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I'm not sure, Fever. What you say makes sense. I don't think we'll get to find out right now, as I went out today and the eggs were off to the side and she was still sitting on the nest.....just not on the eggs. :rolleyes: Those first-time moms and dads have a lot to learn. I'm always interested in any hybrid info, thanks for sharing your thoughts with me, they're not nerdy at all. :D
 

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I'm not sure, Fever. What you say makes sense. I don't think we'll get to find out right now, as I went out today and the eggs were off to the side and she was still sitting on the nest.....just not on the eggs. :rolleyes: Those first-time moms and dads have a lot to learn. I'm always interested in any hybrid info, thanks for sharing your thoughts with me, they're not nerdy at all. :D
Do you have other birds that you can use as pumpers for the eggs? It would be nice to know if the hybrids can be fertile....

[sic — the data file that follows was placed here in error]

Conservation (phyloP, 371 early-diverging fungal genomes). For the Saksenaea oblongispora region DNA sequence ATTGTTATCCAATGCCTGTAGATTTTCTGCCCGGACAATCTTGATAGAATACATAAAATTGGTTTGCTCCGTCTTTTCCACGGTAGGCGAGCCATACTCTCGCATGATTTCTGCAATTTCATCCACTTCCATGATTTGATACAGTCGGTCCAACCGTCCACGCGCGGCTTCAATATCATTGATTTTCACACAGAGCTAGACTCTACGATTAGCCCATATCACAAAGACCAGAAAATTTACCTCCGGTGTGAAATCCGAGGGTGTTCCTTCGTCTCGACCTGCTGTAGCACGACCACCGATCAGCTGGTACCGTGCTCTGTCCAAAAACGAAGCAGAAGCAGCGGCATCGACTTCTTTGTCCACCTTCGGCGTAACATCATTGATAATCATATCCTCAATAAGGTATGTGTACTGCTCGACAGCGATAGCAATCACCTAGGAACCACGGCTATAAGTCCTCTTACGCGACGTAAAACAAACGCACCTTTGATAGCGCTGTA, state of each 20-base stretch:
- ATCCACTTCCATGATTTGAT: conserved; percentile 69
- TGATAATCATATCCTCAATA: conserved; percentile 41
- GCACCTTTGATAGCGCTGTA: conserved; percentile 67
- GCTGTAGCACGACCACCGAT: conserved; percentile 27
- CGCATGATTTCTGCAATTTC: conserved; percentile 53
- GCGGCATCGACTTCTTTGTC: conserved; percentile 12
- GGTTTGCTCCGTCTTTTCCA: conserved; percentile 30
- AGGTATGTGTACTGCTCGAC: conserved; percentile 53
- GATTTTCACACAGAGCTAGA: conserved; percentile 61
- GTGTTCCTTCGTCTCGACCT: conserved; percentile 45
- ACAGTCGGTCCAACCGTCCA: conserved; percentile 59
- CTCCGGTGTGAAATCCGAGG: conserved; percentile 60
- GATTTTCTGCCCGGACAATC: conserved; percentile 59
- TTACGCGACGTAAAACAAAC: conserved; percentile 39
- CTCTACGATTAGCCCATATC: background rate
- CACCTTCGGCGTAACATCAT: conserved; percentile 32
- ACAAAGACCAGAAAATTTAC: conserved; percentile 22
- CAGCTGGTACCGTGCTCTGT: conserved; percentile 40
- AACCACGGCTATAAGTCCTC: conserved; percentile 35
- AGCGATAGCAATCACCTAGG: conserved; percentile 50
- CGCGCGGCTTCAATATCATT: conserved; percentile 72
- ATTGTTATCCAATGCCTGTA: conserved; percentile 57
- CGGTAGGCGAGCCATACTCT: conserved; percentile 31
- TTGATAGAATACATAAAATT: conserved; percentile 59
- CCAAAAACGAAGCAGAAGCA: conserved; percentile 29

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Mine were always males

I only had a couple of dove pigeon hybrids over the years and both were male. It never occurred to me that they are always or nearly always male.

I would not expect a hybrid female to lay eggs so that much is surprising. I would try to see if these eggs are fertile. I would be very surprised if they were but the fact that you have a mule that lays eggs is already a surprise. The egg is the egg, so why can't it be fertile?

I'm pretty baffled. Do you have a picture of the bird and are you absolutely certain that it is a hybrid?

Interesting stuff.

Bill